To contextualise and describe this category of Japanese people particularly men, even new words like ‘hikikomori’ (the failed lot) and ‘kodokushi’ (lonely death) emerged.
Though predominant in Lost Generation loneliness was certainly not limited to them, it cut across demography. The ‘humane’ disappeared from Japanese society in no time.
It is in these years of 1990s, that the first ‘Rent a Family’ service of the country, Japan Efficiency Corporation popped up. Founded by Satsuki Oiwa in the autumn of 1991, Japan Efficiency began as a “a sympathetic listener” to unhappy, stressed out people.
In just a year Japan Efficiency Corp now a market dealer in the booming business of family rent out had 400 applicants waiting. For Oiwa this was a heart matter as she felt her country had neglected the softer aspects of people’s lives while rebuilding economy during post war days.
Oiwa had no personal experiences of acting a family before starting her organization a contrast to Ishii Yuchi who had agreed to act a father on request to a friend, a single mother whose son was denied admission in a kindergarten school. Till date Ishii who heads Family Romance another big name in the business with an employee strength of more than 1200 actors has played husband to 600 women and a father to 25 families.
Undeniably business aspects got added to heart affair over years. Family Romance charges a staggering fee of 8000 yen for customized requests of a friend, companion, a daughter or even grandchildren and someone like Morimoto who would pose for happy pictures on Instagram.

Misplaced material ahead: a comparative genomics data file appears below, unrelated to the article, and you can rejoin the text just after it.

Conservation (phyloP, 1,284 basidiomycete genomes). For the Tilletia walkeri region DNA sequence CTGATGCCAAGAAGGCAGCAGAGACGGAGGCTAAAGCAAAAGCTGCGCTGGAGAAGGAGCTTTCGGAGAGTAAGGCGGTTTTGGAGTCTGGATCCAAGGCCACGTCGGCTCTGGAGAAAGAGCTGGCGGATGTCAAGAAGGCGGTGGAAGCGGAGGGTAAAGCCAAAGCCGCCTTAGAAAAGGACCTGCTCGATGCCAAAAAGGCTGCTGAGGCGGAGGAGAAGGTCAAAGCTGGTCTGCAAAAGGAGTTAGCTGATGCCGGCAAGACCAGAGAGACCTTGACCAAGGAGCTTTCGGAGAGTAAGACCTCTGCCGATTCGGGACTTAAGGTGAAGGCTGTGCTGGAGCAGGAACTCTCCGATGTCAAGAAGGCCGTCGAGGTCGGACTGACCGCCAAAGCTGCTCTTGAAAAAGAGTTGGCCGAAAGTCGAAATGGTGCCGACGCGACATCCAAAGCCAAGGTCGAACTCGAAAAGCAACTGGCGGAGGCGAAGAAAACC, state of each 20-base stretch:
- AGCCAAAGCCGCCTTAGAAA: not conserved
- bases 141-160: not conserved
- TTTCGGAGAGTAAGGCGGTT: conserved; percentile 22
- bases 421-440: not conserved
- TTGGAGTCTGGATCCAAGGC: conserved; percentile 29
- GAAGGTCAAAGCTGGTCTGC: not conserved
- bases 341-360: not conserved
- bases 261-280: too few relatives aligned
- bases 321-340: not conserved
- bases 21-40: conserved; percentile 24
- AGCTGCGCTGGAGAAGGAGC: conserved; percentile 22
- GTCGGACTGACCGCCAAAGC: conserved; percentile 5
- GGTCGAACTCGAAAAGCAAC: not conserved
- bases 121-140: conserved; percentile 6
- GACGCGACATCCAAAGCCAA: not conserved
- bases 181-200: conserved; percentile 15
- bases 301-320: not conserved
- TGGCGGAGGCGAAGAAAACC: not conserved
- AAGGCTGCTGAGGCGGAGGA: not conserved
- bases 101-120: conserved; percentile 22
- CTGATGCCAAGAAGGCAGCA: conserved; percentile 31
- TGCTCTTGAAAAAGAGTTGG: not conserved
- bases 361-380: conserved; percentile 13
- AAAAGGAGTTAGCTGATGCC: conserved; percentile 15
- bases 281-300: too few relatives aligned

Spreading human love through businesses
Despite the transactional nature of the industry, the pioneers do believe that they have their heart in the right place. Oiwa once went on record saying she wanted “to spread human love through businesses” for she believed “everyone has the right to be happy”.
Situating Shiroji Morimoto in a country that’s trying hard to fight isolation, loneliness and culture of validation makes sense, rather than projecting as someone who has secured a dream job for ‘doing nothing’. While Morimoto makes a living out of being rented out, with no particular job profile, at the core of his livelihood lies empathy.
He and his likes are a need for Japan which has a red alert rank of 143 out of 167 in measures of social wellbeing and interpersonal relationship in a survey of 2021, despite being one of the 20 prosperous nations of the world.
However, being in this ‘heart’ matter has a flip side occasionally, having to deal with unwanted emotional engagements like marriage proposals or offers to get into serious relationships.
At end of course one would say it’s a win win situation, the rewards outweigh the even identity crisis that such service providers may face.
Until Japanese society sees the inherent complexities of over restrained, socially standardized culture and abandonment as rampant as eating a bowl of ramen, there would be film and fictional characters like Kirin Kiki (an abandoned granny who finds a new family) in Shoplifters (2018) or Sakeya Murata’s Keiko Furukura (Convenience Store Woman, 2016) and last but not the least living remedial like Morimoto.
Their numbers will go up and then it would not be a “dream job” but a job that comes with its complications like any other.
Nilosree is an author and filmmaker